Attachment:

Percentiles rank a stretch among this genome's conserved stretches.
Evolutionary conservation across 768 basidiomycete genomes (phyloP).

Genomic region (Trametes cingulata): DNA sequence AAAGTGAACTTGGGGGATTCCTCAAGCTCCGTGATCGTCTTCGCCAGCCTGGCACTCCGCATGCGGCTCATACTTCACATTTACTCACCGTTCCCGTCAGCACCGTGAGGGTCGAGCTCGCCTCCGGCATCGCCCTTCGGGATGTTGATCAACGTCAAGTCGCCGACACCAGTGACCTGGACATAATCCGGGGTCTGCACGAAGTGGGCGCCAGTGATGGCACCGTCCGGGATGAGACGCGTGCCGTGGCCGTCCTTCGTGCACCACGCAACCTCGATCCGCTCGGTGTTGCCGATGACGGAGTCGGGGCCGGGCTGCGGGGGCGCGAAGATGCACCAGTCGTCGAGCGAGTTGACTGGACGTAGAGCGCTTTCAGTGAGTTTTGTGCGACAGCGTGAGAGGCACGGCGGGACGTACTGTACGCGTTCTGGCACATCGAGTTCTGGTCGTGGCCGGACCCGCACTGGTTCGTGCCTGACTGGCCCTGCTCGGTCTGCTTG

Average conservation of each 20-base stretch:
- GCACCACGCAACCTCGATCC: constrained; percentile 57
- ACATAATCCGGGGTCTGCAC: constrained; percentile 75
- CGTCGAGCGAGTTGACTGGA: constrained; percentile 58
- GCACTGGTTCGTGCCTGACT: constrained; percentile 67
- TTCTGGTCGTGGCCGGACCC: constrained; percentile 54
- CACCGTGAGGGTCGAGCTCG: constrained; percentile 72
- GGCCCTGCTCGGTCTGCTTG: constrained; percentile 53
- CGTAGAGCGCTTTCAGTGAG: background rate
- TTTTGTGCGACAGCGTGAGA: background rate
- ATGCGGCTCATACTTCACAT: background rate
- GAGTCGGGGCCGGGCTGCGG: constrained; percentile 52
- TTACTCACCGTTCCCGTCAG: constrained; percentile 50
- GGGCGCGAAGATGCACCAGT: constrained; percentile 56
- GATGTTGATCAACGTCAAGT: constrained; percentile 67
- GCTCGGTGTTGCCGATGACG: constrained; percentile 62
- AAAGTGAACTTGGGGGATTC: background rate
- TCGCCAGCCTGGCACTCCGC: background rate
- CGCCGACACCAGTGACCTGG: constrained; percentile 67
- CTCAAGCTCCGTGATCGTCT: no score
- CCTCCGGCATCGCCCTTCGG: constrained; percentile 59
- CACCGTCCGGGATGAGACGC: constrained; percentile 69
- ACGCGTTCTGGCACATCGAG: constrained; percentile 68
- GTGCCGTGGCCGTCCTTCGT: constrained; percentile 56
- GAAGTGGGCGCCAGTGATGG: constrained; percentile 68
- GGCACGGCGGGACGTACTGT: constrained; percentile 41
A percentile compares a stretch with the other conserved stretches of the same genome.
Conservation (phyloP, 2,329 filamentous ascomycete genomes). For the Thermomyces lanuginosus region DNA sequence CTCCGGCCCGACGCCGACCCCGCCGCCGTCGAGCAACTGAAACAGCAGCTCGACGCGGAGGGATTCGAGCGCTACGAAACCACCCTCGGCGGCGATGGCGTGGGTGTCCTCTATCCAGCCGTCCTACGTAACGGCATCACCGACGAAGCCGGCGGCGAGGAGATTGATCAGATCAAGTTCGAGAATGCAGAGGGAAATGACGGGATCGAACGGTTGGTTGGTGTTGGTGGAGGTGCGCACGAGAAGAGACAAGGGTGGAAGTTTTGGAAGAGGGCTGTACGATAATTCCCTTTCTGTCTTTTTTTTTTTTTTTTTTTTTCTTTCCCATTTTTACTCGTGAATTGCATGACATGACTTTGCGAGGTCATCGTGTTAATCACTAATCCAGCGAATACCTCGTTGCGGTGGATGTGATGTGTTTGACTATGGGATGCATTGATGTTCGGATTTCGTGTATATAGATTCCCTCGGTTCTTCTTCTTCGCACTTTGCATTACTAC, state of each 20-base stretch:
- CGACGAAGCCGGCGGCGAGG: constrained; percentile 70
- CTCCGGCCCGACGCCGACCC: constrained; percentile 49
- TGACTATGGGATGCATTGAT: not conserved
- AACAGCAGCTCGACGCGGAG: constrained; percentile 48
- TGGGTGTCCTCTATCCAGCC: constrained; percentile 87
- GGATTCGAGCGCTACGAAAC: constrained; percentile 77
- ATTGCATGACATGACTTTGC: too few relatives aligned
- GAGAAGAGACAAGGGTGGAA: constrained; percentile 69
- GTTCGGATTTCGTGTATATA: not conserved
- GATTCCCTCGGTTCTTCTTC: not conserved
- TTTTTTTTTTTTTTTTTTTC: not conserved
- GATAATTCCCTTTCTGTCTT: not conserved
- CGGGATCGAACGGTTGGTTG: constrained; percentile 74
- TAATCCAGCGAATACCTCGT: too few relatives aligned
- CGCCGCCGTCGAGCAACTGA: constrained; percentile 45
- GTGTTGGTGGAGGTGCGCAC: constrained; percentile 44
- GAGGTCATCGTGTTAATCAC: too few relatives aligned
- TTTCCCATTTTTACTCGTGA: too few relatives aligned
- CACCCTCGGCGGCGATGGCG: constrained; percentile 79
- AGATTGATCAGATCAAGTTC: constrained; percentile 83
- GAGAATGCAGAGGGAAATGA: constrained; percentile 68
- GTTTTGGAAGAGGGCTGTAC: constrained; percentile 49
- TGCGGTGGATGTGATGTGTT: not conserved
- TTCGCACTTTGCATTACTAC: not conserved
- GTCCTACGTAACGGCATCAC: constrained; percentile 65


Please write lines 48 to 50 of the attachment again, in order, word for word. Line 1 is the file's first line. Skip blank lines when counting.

- GAGGTCATCGTGTTAATCAC: too few relatives aligned
- TTTCCCATTTTTACTCGTGA: too few relatives aligned
- CACCCTCGGCGGCGATGGCG: constrained; percentile 79